Many a quest starts with the protagonist seeking their fortune. They come from some lowly or forgotten place which holds few to no opportunities. Their desire is to set off from this little place to find something bigger, better and richer.
Sounds like me! I grew up in a small village in the middle of Zimbabwe. If you look at a map of the world and pinpoint where Marondera is, you would not be wrong in assuming it is the middle of nowhere!
Don’t get me wrong. Although this little town did not have traffic lights, exciting entertainment or options of interesting work it was surrounded by fertile farming land which gave us kids endless miles to scrabble through the bush, climb rocks and fish in the dams. Community life involved long standing friendships, playing games, putting on theatre productions and caring for each other in tough times.
The Quest Begins
At eighteen I set off for adventure across the ocean to the land of the free and home of the brave. The United States opened my eyes to possibilities. I discovered different ways of thinking and working. I started to see that I had options and choices. My quest had begun!
The driving force in my life has always been to make a difference. I want to contribute. I want to leave something behind that was better than before I was there. I began my working life with the mantra “It is better to give than to receive.” What this meant both in my mind and in reality is, “Expect your rewards to be anything other than monetary.”
I worked hard and I loved what I did. I worked in community development training rural leaders to become self-employed and to be empowered in various ways. I then worked in a spiritual setting and concentrated more on the inner work we need to do as people to grow, deal with pain and find happiness and fulfilment. It was immensely satisfying. None of it paid very well.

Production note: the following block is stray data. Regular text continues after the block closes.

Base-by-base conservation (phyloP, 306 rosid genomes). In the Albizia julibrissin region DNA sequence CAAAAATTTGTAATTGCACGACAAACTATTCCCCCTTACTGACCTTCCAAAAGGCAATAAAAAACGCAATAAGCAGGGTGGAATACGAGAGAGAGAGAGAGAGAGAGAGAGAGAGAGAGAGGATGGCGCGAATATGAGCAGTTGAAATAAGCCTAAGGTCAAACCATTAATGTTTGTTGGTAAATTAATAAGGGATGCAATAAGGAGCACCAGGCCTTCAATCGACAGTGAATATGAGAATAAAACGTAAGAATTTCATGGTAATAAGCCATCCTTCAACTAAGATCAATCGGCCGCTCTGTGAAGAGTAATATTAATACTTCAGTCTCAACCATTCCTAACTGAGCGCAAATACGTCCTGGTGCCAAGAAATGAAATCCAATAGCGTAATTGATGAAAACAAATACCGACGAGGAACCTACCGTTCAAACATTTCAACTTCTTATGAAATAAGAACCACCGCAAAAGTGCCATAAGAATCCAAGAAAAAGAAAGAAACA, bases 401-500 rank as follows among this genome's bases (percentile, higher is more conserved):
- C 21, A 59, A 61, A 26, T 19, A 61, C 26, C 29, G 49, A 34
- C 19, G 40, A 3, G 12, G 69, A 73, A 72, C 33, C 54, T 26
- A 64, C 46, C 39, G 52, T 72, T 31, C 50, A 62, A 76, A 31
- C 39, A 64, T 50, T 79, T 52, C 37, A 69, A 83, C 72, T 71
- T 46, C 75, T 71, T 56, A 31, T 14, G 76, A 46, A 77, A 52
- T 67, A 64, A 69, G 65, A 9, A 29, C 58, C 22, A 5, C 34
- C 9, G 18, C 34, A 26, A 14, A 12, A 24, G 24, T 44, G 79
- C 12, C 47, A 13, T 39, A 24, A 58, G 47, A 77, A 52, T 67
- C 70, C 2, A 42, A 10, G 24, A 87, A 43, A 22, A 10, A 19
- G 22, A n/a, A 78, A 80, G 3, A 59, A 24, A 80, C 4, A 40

This did not make me bitter or resentful. It was nothing more than what I had anticipated. But I reached a turning point when the “giving” outstretched the “receiving”. I bankrupted myself of my energy, sense of purpose and almost financially because I did not see the merit in looking after myself. In other words I emptied myself to such an extent that had nothing left to give. I spent nearly two years in a state of burnout.
With the need to re-invent myself and get my life headed in a new and positive direction I went into business. I knew nothing about business and so started from ground zero. I am so grateful to the mentors who not only guided me but gave me a chance to prove myself.
What I realised about business is that you are paid not only according to the fluctuations of the economy but according to your value. I still needed to give. But this giving was in the form of something that was needed or wanted by someone who, in exchange, would pay a fair price.
A New Understanding of Money
This is where my relationship with money and my understanding of my value came into play. My image of my own self-worth and confidence in what I deserved needed work. I began to see that it was not about giving at my own expense. It was about offering something of such benefit to the other party I could justifiably ask top dollar.
Life is so much richer than money. I have gained so much from the kaleidescope of experiences I’ve had. My family including parents, siblings, husband, children, aunts, uncles and cousins have added immeasurably to the happiness and sense of rootedness I have. Africa is an incredibly beautiful place and my heart beats to the drum of this vast and diverse continent.
But this doesn’t mean that money doesn’t count. Riches can also be financial. We don’t have to sacrifice wealth in order to live good lives that are driven by the desire to serve.